This seatpost functions like a carbon leaf-spring and provides up to 20mm of flex. I also wrapped my handlebar in Ergon’s new 3.5mm-thick BT Gravel handlebar tape for an additional layer of cushioning.
I had finalised my bike setup, and then the forecast started looking wet. Really wet.
Plan for the worst and hope for the best
I grew up in the Flint Hills of Kansas and know that these roads can absorb a lot of water. Overall, most of the course drains well, but many of the notorious B-road sections of the route are more clay than gravel and will quickly turn into an unrideable quagmire when saturated.
After pondering the 10-day forecast, I decided to make some component changes to reduce the likelihood of mechanicals should the worst-case scenario unfold. First, I swapped my SRAM Force eTap AXS Wide 2×12 drivetrain for the simplicity and extra range of SRAM’s 1×12 mullet drivetrain.
In general, I prefer the smaller steps between gears of 2x drivetrains for gravel racing, but this mullet setup, with a 40t chainring and a 10-50t MTB cassette, would give me the range I needed to power through thick mud with a much lower chance of mechanical issues than a 2x drivetrain. Kudos to SRAM for offering such a wide range of 1x and 2x drivetrain options for gravel riders.
Once I had my drivetrain sorted, I started to rethink my tyre choice. I have a few go-to gravel tyres that I can count on to stand up to the flint-covered roads of central Kansas. My go-to tyres are Panaracer’s GravelKing SK Plus+, Vittoria’s Terreno Dry, Specialized’s Pathfinder Pro and its new S-Works Pathfinders. However, while Pathfinders are a great dry-condition tyre, I wanted something with more bite in muddy conditions.
The fish-scale centre tread is similar to the Vittoria Terreno Dry. Schwalbe recommends running these tyres in opposing directions – the front tyre set with the edge knobs angled forward for cornering grip, and the rear tyre facing in the opposite direction to allow the scales to dig in and bite while climbing.
The 700x45mm G-One RS tyres plumped up nicely when mounted to my Roval Terra CLX wheelset. I ran 26psi up front and 28psi in the rear, which perfectly matched my 155lb (70kg) rider weight.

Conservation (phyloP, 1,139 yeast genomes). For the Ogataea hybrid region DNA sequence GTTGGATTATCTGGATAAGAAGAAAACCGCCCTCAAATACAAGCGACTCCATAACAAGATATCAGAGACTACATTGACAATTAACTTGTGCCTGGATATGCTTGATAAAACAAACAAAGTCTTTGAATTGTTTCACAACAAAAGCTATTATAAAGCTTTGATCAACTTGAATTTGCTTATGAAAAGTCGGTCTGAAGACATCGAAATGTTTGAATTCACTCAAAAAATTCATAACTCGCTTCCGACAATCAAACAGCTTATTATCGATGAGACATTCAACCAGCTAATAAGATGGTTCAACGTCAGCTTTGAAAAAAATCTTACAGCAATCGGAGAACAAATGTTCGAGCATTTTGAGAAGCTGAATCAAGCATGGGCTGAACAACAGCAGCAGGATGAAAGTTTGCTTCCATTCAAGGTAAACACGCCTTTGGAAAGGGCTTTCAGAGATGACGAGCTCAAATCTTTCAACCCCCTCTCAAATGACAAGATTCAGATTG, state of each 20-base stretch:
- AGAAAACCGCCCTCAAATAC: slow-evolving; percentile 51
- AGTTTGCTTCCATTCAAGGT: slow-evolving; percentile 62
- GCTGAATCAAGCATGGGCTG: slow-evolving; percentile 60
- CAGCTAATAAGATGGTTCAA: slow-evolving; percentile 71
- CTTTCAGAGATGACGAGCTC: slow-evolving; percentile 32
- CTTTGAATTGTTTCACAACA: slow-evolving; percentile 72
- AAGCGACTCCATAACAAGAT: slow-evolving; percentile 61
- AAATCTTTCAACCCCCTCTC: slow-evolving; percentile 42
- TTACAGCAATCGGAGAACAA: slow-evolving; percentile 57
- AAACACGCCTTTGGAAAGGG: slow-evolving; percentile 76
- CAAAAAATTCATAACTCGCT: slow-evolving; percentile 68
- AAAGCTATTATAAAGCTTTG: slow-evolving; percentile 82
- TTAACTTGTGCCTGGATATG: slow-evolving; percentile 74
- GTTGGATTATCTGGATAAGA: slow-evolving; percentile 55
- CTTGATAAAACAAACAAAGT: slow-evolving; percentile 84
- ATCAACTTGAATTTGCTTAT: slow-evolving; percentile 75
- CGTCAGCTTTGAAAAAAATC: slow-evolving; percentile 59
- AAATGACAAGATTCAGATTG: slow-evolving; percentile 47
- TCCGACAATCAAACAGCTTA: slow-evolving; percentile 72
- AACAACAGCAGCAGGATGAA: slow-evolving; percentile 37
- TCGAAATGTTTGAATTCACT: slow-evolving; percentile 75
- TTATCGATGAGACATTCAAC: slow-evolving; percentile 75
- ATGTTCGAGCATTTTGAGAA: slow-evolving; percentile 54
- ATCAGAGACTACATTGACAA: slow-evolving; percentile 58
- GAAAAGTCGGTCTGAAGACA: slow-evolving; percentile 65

Unbound allows support from race crews at designated checkpoints along the course. Unbound 100 riders had one chance to refuel and resupply 66 miles into the 104-mile route. The 200-mile racers had checkpoints at mile 72 and mile 168. The 350-mile Unbound XL riders are responsible for themselves but able to stop at convenience stores along their route.
I planned to stop only to swap out water bottles and food before inclement weather became part of my calculus. I added fresh pairs of shoes, socks, gloves and a bottle of chain lube to my drop bag, along with food and water, just in case.
Accessories and other equipment
I’m not a minimalist, but I don’t take the kitchen sink with me, either. The repair kit housed inside my Bontrager Spring Roll consisted of two Tubolito gravel tubes, a tyre lever that can double as a mud scraper, a Dynaplug Air with spare tyre plugs and two CO2 canisters, and my trusty Crankbrothers M17 multi-tool.
Unbound requires all racers to start and finish with front and rear lights, even if they’re likely to finish well before sunset. Bontrager’s Ion 200 RT/Flare RT was my preferred setup. I relied on Garmin’s Edge 1030 Plus for navigation.
One very important item I tried for the first time was the Specialized Power Pro Mirror saddle. This new saddle features 3D-printed cushioning. As a long-time Power saddle user, I was willing to give it a try since the fit is the same, but I was a bit hesitant about how it would perform in the mud.
And the heavens open…